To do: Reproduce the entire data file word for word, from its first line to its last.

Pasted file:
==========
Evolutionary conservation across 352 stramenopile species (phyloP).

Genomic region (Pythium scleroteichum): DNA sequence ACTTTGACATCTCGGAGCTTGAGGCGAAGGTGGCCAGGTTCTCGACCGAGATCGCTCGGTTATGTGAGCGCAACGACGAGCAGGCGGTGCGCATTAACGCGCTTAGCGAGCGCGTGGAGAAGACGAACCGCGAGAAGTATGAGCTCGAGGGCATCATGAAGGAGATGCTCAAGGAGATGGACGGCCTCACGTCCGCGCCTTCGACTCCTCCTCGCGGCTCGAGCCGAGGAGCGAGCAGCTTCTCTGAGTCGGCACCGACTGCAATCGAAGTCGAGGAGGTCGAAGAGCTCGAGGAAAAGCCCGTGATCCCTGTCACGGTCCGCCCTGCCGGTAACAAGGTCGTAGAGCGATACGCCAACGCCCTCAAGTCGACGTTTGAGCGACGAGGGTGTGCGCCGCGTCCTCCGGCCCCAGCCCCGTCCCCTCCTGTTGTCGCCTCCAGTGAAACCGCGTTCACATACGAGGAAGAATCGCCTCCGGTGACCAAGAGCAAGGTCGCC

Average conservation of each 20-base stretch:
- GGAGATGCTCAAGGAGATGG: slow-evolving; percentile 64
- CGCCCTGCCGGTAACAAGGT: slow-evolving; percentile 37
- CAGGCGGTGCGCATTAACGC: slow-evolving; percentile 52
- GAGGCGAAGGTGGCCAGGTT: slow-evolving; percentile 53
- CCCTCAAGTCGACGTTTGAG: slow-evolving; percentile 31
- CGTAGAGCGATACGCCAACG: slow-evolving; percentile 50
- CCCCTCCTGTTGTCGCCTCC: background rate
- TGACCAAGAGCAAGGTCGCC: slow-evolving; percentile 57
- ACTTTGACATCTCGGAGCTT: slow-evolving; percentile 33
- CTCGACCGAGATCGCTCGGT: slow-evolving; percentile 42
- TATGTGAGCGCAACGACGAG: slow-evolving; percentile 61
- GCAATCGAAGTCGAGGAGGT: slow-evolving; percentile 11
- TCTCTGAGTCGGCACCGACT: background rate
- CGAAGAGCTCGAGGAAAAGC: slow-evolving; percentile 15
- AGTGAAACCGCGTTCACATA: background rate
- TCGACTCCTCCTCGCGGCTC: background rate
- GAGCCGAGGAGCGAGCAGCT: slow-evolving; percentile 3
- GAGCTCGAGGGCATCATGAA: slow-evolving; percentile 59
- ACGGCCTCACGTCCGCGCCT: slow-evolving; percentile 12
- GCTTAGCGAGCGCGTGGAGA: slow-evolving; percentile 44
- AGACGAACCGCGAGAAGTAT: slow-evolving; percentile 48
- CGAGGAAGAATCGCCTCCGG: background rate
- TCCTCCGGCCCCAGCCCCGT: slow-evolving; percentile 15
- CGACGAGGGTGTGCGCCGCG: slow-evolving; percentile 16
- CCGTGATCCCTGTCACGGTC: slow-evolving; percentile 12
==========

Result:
Evolutionary conservation across 352 stramenopile species (phyloP).

Genomic region (Pythium scleroteichum): DNA sequence ACTTTGACATCTCGGAGCTTGAGGCGAAGGTGGCCAGGTTCTCGACCGAGATCGCTCGGTTATGTGAGCGCAACGACGAGCAGGCGGTGCGCATTAACGCGCTTAGCGAGCGCGTGGAGAAGACGAACCGCGAGAAGTATGAGCTCGAGGGCATCATGAAGGAGATGCTCAAGGAGATGGACGGCCTCACGTCCGCGCCTTCGACTCCTCCTCGCGGCTCGAGCCGAGGAGCGAGCAGCTTCTCTGAGTCGGCACCGACTGCAATCGAAGTCGAGGAGGTCGAAGAGCTCGAGGAAAAGCCCGTGATCCCTGTCACGGTCCGCCCTGCCGGTAACAAGGTCGTAGAGCGATACGCCAACGCCCTCAAGTCGACGTTTGAGCGACGAGGGTGTGCGCCGCGTCCTCCGGCCCCAGCCCCGTCCCCTCCTGTTGTCGCCTCCAGTGAAACCGCGTTCACATACGAGGAAGAATCGCCTCCGGTGACCAAGAGCAAGGTCGCC

Average conservation of each 20-base stretch:
- GGAGATGCTCAAGGAGATGG: slow-evolving; percentile 64
- CGCCCTGCCGGTAACAAGGT: slow-evolving; percentile 37
- CAGGCGGTGCGCATTAACGC: slow-evolving; percentile 52
- GAGGCGAAGGTGGCCAGGTT: slow-evolving; percentile 53
- CCCTCAAGTCGACGTTTGAG: slow-evolving; percentile 31
- CGTAGAGCGATACGCCAACG: slow-evolving; percentile 50
- CCCCTCCTGTTGTCGCCTCC: background rate
- TGACCAAGAGCAAGGTCGCC: slow-evolving; percentile 57
- ACTTTGACATCTCGGAGCTT: slow-evolving; percentile 33
- CTCGACCGAGATCGCTCGGT: slow-evolving; percentile 42
- TATGTGAGCGCAACGACGAG: slow-evolving; percentile 61
- GCAATCGAAGTCGAGGAGGT: slow-evolving; percentile 11
- TCTCTGAGTCGGCACCGACT: background rate
- CGAAGAGCTCGAGGAAAAGC: slow-evolving; percentile 15
- AGTGAAACCGCGTTCACATA: background rate
- TCGACTCCTCCTCGCGGCTC: background rate
- GAGCCGAGGAGCGAGCAGCT: slow-evolving; percentile 3
- GAGCTCGAGGGCATCATGAA: slow-evolving; percentile 59
- ACGGCCTCACGTCCGCGCCT: slow-evolving; percentile 12
- GCTTAGCGAGCGCGTGGAGA: slow-evolving; percentile 44
- AGACGAACCGCGAGAAGTAT: slow-evolving; percentile 48
- CGAGGAAGAATCGCCTCCGG: background rate
- TCCTCCGGCCCCAGCCCCGT: slow-evolving; percentile 15
- CGACGAGGGTGTGCGCCGCG: slow-evolving; percentile 16
- CCGTGATCCCTGTCACGGTC: slow-evolving; percentile 12